The symbols, they are not your friends
There are reasons to prefer Clinton to Obama. There are easily arguable reasons to be angry that Clinton is not presently likely to be a Presidential candidate in the general election. You can even make a case for not voting for Barack Obama. You can make an even better case for not voting at all.
But there are a few moderately popular reasons for preferring Clinton to Obama that disturb me. A variant of one of these is present in this post at The Confluence.
One of the most die-hard of these right-wing frames is that liberals “hate America.” Why in the world would conservatives think that, we liberals wonder? We love America. We love America so much that we want her to have the best government possible. Can’t these idiotic conservative buttheads understand the difference between hating America and hating America’s government and policies?
Well, maybe they can’t. And maybe…it’s partially our fault, because we do things like this.
You see, we liberals don’t choose our symbols wisely. If we are upset with the government, we should not burn a flag. The flag is not Democratic, Republican or Rosicrucian. It is simply a symbol of America itself. Why would we burn a symbol of America…if we don’t hate America?
Now, who is the idiot - the one that draws simple conclusions from symbolic acts, or the one that doesn’t understand what conclusions will be drawn from these very same acts?
No one understands the power of framing and symbols better than Hillary Clinton, who was re-elected in 2006 with 67% of the popular vote. Senator Clinton took a lot of flak from self-professed “progressives” because she co-sponsored a bill to make it illegal, in certain circumstances, to burn the flag.
(And later: "Burning the flag is like burning the Constitution." Aren't limits on political expression---and deeds like flag-burning are political deeds---kind of like burning the Constitution? Even a little bit? In theory?)
I'm sure readers here can see that there's lots of objections to be made about that passage. If I had the energy, I could do a sentence-by-sentence deconstruction of it, but you'd all get bored, as would I. But I think that the objection that is most salient to Corrente readers is this:
If anything, the US cultural overvaluation of symbols is why the Reagan Revolution managed to stick.
Why would you celebrate a trait and praise Clinton for---let's face it---pandering like any politician to a characteristic that allows people to be classified by how much they're willing to suck up to the powerful? Because that's what flags ultimately represent: they are symbols of the state. And who presently owns the state?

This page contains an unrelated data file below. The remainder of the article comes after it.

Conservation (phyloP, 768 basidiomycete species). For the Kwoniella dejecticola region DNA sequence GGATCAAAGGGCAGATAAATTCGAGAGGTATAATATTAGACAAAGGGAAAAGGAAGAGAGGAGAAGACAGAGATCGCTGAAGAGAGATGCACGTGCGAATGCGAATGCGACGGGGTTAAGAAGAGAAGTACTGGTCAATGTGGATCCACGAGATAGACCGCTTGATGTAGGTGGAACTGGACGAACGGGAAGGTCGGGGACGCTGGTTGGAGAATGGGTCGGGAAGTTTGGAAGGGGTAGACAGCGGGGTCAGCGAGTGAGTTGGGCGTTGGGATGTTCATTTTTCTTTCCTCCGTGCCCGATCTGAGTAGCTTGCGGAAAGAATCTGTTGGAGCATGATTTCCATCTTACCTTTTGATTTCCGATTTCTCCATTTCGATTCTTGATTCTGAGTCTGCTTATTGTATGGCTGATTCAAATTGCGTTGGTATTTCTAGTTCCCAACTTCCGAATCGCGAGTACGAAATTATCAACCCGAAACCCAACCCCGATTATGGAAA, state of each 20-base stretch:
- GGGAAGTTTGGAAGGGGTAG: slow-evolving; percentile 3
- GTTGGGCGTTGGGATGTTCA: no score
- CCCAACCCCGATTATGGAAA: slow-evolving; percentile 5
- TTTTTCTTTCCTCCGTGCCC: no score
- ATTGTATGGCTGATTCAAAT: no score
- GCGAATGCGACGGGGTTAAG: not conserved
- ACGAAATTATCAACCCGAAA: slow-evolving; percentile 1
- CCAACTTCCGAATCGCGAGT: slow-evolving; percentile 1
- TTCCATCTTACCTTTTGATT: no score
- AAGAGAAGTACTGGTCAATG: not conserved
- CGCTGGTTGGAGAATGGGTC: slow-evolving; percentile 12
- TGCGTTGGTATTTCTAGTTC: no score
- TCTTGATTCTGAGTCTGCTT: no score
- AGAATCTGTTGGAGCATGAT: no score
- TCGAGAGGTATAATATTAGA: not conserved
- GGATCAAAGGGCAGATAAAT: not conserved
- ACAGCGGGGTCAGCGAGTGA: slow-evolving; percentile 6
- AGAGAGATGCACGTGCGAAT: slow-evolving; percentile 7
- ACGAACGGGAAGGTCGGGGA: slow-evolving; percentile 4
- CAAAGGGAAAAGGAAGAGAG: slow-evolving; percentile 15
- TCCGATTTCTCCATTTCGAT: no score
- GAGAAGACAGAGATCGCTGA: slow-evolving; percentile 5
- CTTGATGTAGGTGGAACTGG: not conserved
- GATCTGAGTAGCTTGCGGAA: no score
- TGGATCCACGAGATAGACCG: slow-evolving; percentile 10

That is one of the ways by which propaganda allows the Reagan Revolution to have such a lasting effect on American culture.
So why would you (as people regularly do in Confluence comments) blame Michelle Obama for having a "chip" on her shoulder? If truly love and loyalty for the symbols of the powerful is a characteristic of the working class, why would you celebrate that characteristic, and why would you hold Obama's associates to blame for what is by all reasonable lights a responsible reaction?
Yes, yes, national symbol, unifying (???) force, etc, etc, etc. After this campaign I've come to appreciate Hillary more than I used to (but that isn't saying much about US politicians), and I developed no particular love for Obama by comparison. But a flag-burning amendment is pandering, is tantamount to burning the Constitution in its best and most vulnerable parts, and is above all in the service of the right.
This part of PUMAism is by far the most obviously reactionary. It responds to a resentment of the working class by Whole Foods Nation with a celebration of exactly the things that Obama supporters might actually be right about, without contributing to a critique of the parts that are wrong.
While I occasionally like to throw cold water on the idea of Canada as USlib paradise, it's just this sort of thing that makes me glad I'm a Canuck. For all his faults, Pierre Trudeau was right about this one, historically right. I've lately inched over to the point where I am starting to appreciate the hereditary monarchy and their pop icon vice-regents. I'm mean, it's a horrifying anachronism and in terrible taste, but it serves its purpose.